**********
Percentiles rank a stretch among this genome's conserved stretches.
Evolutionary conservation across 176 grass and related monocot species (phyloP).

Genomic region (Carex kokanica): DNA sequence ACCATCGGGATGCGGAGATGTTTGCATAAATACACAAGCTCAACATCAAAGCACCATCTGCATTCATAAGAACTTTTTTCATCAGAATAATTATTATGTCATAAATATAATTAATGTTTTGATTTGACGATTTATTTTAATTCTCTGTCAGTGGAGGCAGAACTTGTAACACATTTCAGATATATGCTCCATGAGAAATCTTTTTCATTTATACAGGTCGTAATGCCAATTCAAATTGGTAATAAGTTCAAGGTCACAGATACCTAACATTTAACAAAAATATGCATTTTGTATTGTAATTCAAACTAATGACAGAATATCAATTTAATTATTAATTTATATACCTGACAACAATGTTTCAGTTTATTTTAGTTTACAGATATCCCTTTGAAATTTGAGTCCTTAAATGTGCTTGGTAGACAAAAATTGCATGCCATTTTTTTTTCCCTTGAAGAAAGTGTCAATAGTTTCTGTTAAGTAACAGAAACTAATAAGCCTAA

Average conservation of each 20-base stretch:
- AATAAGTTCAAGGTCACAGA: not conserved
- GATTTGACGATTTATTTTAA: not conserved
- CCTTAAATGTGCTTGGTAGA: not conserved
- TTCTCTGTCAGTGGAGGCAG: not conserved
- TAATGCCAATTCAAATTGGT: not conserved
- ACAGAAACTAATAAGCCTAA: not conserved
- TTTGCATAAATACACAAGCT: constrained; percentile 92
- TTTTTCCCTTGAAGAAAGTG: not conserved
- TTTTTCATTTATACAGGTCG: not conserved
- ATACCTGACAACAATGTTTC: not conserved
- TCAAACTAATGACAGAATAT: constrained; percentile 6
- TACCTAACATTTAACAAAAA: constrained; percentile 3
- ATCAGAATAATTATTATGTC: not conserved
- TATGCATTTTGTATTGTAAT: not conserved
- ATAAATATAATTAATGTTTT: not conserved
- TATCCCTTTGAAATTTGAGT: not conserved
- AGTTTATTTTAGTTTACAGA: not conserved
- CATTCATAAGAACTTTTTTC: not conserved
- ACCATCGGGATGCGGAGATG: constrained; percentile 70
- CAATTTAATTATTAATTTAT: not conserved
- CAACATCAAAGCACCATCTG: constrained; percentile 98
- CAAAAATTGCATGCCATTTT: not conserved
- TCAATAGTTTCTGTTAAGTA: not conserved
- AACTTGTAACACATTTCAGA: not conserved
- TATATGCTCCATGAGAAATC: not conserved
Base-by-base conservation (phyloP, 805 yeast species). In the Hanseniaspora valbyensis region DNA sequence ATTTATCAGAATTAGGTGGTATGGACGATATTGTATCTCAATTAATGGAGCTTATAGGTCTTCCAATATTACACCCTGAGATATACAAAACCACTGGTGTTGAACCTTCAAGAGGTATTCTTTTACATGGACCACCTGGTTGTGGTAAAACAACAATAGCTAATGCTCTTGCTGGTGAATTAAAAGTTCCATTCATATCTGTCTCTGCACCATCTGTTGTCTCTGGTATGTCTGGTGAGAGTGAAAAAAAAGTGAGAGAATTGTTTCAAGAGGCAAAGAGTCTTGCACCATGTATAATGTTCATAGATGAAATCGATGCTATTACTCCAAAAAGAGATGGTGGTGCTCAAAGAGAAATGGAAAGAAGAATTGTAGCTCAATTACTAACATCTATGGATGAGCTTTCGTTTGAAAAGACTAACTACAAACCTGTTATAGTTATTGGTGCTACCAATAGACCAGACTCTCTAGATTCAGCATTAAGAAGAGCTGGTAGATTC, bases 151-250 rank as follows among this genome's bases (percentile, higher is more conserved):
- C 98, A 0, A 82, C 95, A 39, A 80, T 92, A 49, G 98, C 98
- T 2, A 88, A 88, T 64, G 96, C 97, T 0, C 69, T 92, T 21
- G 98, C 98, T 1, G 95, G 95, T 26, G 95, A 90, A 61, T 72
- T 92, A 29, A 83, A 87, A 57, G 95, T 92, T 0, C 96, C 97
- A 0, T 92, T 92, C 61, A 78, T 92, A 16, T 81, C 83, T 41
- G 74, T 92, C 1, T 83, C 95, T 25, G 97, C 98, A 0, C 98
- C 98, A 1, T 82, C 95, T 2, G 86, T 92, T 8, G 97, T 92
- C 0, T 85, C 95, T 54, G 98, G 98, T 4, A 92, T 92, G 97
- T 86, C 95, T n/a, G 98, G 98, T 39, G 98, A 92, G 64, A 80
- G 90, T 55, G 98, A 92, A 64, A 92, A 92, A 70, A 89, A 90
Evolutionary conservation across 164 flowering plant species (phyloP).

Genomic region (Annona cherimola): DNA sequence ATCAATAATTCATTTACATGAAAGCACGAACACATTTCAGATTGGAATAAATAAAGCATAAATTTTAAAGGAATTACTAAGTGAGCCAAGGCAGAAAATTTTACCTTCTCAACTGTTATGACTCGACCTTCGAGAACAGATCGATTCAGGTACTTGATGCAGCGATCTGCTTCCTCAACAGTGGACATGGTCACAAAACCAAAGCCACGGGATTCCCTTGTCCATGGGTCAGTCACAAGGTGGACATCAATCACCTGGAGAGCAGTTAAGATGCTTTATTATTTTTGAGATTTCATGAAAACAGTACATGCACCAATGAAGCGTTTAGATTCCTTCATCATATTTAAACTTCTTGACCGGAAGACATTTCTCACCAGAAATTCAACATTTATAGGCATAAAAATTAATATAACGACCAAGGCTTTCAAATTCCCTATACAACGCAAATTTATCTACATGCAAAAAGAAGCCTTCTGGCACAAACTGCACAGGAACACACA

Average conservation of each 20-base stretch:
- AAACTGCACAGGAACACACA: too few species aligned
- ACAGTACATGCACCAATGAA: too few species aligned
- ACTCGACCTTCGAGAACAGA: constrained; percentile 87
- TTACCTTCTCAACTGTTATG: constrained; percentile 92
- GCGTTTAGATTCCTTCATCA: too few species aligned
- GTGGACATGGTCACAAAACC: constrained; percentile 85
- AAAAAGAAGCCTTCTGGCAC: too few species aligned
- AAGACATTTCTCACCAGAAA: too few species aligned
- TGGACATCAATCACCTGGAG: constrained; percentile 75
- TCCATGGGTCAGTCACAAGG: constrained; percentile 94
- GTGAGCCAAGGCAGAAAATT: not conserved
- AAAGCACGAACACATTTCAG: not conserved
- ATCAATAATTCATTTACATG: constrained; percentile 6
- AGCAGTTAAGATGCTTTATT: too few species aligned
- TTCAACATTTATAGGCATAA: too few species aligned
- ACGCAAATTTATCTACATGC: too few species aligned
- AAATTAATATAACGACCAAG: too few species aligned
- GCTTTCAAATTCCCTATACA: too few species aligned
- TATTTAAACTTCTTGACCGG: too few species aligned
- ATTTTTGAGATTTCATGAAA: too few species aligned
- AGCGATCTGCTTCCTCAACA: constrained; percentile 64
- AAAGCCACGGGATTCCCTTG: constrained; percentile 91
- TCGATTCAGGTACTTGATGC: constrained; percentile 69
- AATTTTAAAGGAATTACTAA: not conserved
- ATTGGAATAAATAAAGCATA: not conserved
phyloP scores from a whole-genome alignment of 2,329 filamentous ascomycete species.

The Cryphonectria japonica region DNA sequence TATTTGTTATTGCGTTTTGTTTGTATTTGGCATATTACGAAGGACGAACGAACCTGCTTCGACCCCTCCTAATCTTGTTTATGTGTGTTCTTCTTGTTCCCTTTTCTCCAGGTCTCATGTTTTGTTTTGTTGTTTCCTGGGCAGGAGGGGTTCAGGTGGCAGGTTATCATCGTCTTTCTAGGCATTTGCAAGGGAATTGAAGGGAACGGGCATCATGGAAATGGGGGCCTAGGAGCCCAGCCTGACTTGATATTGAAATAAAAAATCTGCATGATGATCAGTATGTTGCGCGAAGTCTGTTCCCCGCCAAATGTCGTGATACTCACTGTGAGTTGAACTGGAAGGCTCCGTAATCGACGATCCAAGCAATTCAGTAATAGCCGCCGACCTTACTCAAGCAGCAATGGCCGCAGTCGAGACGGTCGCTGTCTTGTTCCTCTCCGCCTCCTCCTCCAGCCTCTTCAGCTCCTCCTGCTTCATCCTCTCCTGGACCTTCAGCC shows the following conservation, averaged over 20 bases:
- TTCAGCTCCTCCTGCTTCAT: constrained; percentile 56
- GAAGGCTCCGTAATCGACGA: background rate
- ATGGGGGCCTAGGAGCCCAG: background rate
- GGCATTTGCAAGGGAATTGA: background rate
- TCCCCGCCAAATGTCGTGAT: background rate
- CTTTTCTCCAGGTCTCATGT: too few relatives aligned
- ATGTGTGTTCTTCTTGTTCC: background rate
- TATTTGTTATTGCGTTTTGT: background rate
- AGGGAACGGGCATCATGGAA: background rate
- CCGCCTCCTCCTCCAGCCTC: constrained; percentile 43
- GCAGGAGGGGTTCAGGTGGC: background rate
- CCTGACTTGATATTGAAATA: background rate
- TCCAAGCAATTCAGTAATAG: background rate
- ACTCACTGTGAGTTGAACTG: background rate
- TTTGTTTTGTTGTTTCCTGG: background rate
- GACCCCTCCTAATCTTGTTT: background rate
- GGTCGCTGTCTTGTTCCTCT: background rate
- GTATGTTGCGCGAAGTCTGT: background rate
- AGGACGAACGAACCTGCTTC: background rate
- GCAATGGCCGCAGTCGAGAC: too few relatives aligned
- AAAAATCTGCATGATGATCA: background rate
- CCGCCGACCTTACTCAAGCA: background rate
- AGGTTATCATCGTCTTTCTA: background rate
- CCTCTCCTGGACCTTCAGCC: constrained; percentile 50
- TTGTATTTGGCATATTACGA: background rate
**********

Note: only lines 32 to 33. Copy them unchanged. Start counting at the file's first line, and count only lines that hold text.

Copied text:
- T 2, A 88, A 88, T 64, G 96, C 97, T 0, C 69, T 92, T 21
- G 98, C 98, T 1, G 95, G 95, T 26, G 95, A 90, A 61, T 72